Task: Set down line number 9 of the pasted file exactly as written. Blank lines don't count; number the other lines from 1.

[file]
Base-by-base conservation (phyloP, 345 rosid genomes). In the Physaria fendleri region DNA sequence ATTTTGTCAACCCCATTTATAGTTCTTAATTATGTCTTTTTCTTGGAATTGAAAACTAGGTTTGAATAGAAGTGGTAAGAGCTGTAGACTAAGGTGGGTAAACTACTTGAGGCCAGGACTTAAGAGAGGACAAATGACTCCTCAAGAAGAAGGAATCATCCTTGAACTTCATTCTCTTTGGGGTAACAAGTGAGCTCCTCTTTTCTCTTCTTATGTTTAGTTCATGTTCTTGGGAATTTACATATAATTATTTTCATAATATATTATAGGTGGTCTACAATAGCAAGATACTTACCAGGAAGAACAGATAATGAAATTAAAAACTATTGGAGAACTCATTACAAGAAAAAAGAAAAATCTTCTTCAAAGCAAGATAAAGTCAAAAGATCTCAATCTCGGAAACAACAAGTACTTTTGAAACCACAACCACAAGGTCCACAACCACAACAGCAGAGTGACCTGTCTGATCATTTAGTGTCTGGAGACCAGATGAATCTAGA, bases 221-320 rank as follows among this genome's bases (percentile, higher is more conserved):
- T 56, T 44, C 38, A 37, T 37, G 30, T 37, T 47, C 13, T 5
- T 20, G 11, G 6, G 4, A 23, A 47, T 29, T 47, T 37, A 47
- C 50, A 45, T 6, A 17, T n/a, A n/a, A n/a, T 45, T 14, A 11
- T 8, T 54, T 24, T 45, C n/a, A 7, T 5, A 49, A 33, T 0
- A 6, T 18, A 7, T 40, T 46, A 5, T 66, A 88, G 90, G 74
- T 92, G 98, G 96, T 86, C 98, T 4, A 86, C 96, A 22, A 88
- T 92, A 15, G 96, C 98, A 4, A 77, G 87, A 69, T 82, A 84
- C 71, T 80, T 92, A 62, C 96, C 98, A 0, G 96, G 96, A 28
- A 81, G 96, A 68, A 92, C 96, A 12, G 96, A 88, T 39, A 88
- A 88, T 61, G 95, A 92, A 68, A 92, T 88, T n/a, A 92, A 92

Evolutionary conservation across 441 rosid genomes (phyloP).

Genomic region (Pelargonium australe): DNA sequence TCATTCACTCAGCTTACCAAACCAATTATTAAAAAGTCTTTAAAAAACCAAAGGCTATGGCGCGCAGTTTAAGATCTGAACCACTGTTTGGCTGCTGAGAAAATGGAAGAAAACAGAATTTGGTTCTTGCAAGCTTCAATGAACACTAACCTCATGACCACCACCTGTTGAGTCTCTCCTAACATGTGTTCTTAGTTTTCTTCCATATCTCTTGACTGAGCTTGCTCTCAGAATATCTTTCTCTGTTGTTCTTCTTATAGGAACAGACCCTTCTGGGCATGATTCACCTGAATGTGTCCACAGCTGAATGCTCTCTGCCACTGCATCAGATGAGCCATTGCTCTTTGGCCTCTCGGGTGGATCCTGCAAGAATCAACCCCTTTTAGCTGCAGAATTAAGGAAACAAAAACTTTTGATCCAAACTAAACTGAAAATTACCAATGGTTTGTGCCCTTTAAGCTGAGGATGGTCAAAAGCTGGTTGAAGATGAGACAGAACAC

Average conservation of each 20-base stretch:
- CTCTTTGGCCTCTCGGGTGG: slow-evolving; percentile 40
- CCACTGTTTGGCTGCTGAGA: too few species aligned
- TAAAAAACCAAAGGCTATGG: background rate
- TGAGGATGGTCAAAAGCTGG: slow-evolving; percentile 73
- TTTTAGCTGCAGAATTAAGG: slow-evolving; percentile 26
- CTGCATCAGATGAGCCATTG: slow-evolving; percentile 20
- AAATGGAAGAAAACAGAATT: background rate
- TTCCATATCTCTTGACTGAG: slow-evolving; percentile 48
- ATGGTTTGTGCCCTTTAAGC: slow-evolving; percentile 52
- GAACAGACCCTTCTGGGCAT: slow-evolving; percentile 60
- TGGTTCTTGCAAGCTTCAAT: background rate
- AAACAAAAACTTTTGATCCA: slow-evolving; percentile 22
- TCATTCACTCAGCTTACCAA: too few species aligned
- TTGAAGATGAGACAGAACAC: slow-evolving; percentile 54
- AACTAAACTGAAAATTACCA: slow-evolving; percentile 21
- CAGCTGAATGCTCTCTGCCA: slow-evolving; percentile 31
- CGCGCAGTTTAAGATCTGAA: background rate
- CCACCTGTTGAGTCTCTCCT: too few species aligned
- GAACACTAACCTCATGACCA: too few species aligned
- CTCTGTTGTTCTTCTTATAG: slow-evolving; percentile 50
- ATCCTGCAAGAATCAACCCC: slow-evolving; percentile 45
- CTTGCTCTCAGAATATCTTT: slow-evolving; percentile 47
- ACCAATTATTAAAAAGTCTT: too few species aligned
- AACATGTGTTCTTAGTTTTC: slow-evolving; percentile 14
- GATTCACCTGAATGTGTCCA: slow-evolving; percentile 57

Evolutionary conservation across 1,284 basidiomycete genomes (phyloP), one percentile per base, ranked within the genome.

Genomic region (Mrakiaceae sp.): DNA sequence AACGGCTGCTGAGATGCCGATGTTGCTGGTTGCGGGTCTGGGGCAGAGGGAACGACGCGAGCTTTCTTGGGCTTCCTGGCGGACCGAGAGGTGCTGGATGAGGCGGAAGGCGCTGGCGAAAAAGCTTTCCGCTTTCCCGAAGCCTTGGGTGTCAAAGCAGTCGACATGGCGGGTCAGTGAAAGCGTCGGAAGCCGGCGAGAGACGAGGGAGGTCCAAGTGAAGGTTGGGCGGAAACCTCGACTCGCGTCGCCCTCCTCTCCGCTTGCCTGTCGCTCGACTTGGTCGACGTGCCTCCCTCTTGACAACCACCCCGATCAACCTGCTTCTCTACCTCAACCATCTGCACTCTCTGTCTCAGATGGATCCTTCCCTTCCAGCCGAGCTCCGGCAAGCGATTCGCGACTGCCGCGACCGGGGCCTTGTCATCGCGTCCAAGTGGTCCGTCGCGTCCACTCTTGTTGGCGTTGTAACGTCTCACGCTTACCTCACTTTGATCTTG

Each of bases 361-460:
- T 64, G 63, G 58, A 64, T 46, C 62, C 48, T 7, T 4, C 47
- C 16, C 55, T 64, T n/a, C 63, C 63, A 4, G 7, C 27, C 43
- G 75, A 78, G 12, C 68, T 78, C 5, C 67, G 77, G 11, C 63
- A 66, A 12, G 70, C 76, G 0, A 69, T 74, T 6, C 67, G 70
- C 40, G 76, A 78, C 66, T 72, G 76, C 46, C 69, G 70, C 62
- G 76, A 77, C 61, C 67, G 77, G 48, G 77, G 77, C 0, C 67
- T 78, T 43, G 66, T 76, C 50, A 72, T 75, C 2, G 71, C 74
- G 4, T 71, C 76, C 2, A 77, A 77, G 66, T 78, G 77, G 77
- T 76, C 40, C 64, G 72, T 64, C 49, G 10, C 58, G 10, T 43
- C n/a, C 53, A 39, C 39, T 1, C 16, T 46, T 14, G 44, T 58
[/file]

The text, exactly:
- C 71, T 80, T 92, A 62, C 96, C 98, A 0, G 96, G 96, A 28